A Day in the Life of a Harley Davidson Licensee

When Fanie Haarhoff bought the Sandton-based Harley Davidson store in 2009, he was already nearing retirement.

A Day in the Life of a Harley Davidson Licensee

With a background in parts and spares, Haarhoff was a director of Midas and nearing retirement when a friend from the Harley Davidson community approached him to assist in the finance department of his Sandton-based business.

“It was an interesting change of pace, in a business environment that spoke directly to my background and skills, but incorporated my passion for Harley Davidson as well. It was a good fit,” he explains.

Becoming a licensee


Soon after joining the store, tragedy struck. The owner (and friend) was involved in a fatal biking accident. His wife took over the store, but by 2009 she w

anted to sell. Harley Davidson approached Haarhoff as a potential buyer – he knew the systems, the industry, and he had a relationship with Europe’s head office, which was based in the UK.

“I approached the ex-CEO of Midas, who was also a Harley enthusiast.” Together, they decided to make an offer.

Investing in the future

After they bought the business, the opportunity to purchase the property came up. “We decided to do it. It ensured we could stay exactly where we are located on Rivonia Road, which is an excellent location, but also well-known — everyone knows where to find us. We also knew it was a great area to invest in.”

Licensees vs franchisees

Unlike a franchisee, licensees do not pay franchise fees or royalty fees. However, they also do not receive the same level of head office support. Licensees must apply for the licence; and business background, financial standing and an understanding of the industry are all evaluated before the brand will accept a licensee. It’s then up to the licensee to get the most from the arrangement.

“The local head office, which in this case is situated in Cape Town, ensures that all standards are maintained, but it’s up to us to really get the most from the relationship.”

One way Haarhoff has achieved this is by aligning his marketing strategy with the brand’s global marketing campaign.

“We understand the group’s strategy, and this allows us to leverage off what they’re doing. This saves us costs, but it also means we get more mileage from what we do, because the message is enforced.“

Cash is king

“From the beginning, we made the decision that we would not purchase the business unless we were able to run it on a cash basis. We purchase everything outright, and then sell it. We have a wide selection of bikes and retail accessories, and so stock control is of paramount importance. We also don’t have an overdraft facility. This means that I need to keep an eye on the numbers. Each and every day I review our numbers.

“Without understanding your figures, there are so many things that can go wrong. Imagine you’re repairing a bike and you’ve spent R100 000, but you can’t send insurance an invoice until one last part arrives. If you aren’t on top of things, that could take weeks or even months. Success lies in the details.”


A three-pronged business

According to Haarhoff, the business has three parts: The bikes (which includes an after-sales department that deals in services and repairs); parts and accessories; and motor clothes, which is a purely retail arm of the business.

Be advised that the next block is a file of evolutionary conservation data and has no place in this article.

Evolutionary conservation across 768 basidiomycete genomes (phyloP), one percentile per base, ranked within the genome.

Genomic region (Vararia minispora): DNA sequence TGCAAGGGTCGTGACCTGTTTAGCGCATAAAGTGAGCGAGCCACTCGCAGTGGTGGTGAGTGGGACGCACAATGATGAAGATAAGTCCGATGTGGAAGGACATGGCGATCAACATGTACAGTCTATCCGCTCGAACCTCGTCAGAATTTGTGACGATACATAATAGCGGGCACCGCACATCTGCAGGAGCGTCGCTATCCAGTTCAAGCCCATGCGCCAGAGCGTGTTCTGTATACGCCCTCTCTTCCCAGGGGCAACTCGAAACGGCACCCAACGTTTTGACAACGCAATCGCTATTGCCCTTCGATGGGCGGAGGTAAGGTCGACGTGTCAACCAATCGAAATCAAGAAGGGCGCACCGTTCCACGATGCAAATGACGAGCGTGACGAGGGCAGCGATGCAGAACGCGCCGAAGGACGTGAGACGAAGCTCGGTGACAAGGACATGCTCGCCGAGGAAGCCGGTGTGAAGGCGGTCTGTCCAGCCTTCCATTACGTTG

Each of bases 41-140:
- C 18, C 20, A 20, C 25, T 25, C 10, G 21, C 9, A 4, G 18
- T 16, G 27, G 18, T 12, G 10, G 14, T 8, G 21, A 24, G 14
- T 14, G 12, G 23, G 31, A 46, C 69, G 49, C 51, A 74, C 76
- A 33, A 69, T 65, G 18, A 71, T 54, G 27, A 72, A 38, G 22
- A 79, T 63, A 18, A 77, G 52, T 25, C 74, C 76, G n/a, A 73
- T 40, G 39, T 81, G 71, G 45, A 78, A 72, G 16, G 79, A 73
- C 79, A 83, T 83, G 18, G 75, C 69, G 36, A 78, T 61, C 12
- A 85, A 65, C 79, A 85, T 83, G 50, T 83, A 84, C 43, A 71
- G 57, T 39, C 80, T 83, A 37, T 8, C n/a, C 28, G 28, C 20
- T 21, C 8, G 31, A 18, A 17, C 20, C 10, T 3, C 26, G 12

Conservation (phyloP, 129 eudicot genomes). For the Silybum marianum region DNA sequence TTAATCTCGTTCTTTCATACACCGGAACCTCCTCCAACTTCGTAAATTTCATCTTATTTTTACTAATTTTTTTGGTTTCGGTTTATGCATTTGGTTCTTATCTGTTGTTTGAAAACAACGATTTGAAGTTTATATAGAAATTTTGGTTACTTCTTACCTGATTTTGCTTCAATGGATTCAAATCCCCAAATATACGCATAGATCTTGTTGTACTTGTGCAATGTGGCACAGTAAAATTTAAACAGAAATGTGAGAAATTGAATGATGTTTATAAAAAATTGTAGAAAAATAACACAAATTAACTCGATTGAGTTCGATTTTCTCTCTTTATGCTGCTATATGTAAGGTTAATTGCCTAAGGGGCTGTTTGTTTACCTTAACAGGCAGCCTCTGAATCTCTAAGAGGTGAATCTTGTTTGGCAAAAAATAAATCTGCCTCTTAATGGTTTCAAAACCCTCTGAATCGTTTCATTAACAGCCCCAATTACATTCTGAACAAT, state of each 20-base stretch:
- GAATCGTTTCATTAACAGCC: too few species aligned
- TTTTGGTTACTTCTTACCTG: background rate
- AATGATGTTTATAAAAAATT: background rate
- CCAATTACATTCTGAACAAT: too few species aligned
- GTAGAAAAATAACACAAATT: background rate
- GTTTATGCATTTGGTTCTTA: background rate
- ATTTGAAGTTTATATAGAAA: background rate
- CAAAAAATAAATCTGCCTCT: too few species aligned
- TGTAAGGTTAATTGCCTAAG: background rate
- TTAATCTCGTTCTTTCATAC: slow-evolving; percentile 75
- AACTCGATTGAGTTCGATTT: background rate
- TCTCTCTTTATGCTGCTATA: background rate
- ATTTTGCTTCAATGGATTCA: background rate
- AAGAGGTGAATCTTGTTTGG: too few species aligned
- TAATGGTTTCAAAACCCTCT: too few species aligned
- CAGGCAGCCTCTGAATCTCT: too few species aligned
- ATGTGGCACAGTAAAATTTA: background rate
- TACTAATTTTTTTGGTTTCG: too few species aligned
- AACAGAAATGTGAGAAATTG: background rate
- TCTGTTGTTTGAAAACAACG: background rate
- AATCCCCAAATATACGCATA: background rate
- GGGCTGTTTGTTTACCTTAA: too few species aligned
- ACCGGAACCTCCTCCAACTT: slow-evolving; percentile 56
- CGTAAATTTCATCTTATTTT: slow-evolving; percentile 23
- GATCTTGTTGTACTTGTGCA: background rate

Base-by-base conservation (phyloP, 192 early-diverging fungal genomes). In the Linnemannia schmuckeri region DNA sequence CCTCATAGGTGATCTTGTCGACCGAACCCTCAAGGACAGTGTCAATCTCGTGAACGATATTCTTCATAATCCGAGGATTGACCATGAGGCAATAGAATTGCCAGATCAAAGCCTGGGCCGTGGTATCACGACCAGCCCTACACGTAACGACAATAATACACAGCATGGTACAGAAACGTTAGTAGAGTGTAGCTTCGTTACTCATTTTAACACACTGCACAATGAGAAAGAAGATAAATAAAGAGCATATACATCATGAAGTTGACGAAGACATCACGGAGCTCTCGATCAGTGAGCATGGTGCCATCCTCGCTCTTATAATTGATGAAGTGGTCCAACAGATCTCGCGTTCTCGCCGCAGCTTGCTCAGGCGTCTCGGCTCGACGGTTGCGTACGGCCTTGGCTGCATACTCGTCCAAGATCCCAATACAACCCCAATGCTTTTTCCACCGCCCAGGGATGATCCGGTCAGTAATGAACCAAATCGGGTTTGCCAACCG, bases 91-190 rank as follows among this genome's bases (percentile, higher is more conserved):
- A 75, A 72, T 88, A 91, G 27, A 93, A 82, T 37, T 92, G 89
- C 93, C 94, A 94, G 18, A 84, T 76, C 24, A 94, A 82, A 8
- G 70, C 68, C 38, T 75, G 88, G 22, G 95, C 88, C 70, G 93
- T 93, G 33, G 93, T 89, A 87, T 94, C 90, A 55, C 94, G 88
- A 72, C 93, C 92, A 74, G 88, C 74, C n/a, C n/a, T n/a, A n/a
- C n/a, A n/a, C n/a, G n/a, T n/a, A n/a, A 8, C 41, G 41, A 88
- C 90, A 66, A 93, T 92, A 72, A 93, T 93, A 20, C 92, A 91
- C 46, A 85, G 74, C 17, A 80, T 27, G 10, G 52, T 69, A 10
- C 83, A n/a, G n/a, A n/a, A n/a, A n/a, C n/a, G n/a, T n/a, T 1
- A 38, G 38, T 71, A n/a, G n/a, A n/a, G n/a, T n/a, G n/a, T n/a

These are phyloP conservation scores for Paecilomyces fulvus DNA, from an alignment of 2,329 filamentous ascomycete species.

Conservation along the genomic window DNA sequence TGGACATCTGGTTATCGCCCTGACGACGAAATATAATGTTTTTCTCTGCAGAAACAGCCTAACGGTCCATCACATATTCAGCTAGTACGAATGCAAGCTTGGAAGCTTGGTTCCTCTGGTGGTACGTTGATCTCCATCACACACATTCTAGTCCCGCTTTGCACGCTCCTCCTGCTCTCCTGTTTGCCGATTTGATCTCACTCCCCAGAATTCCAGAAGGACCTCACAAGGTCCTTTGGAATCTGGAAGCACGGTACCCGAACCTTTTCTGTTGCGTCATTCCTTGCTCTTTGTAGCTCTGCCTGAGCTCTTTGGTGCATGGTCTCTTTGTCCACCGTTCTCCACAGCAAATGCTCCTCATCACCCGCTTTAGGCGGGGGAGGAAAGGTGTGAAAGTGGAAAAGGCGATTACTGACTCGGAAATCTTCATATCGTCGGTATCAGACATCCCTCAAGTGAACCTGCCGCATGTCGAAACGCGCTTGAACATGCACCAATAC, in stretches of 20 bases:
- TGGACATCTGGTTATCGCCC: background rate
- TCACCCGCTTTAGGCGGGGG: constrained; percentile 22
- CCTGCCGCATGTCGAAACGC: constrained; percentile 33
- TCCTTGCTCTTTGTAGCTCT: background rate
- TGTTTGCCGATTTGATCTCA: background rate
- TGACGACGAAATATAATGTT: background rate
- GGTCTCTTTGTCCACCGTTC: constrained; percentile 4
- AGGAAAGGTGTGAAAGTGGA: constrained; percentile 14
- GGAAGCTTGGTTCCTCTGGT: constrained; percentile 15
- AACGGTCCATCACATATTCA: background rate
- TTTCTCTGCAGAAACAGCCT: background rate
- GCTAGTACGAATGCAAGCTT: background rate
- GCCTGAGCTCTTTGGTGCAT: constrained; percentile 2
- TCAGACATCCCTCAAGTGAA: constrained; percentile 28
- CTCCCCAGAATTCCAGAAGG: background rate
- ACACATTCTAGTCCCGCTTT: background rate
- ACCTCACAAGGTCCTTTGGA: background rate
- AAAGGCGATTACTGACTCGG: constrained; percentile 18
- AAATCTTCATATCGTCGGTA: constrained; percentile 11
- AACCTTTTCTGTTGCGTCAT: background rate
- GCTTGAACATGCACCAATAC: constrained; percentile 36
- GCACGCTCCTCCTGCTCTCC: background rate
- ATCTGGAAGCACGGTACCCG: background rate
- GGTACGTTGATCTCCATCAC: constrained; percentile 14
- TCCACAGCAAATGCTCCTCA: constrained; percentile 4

“Each department has different sales and after-sales service styles, which means training, stocking models and management are all slightly different in each department. It’s essential to understand the different areas of a bu

siness when you go into something that has such a

strong retail base.”

Getting the balance right

When everything is purchased with cash, it’s imperative to get your stock right.

“We need to stay abreast of the latest models to ensure we have stock on our showroom floor, but we also need to understand the local market. What’s popular and will sell? What are the current socio-economic conditions? These impact our stock decisions. Having too much, or the wrong stock on hand is as bad as not having enough stock, so we constantly evaluate what we import from the US.

“On the retail side, most stock is manufactured in the northern hemisphere, which means South Africa is always a season early. This means our warehouse is ready to launch the latest gear as soon as the seasons start turning, but we need to ensure we read the market because we plan so far ahead.”

Service, service, service

For Haarhoff, service is the lifeblood of a business.

“This covers everything from keeping shelves well-stocked so that our customers can always find what they’re looking for, and an excellent after-sales workshop department, to the ability to source any part a customer might need. Ultimately, we are servicing a community, and that is the foundation of our success.”

The right people


“People are the backbone of this business. With the right team in place, you can achieve anything.” In fact, Haarhoff and his partner have been granted the licence to open a second store, but they’re taking their time.

“Before we do anything we need to make sure we have the right team in place. That’s the centre of a winning recipe.”

The Sandton store currently has 32 employees, and according to Haarhoff, his sales manager and workshop manager are integral to the business’s success.

Top advice

“Nail the detail. If you’re not in the detail, you’re not in the business.”

Vital Stats

  • Company: Harley Davidson
  • Player: Fanie Haarhoff
  • Est: 2009
  • Contact: +27 (0)11 884 0454
  • Website: www.hdavidson.co.za
Nadine Todd
About the Author
Nadine Todd is the Managing Editor of Entrepreneur Magazine, the How-To guide for growing businesses. Find her on Google+.

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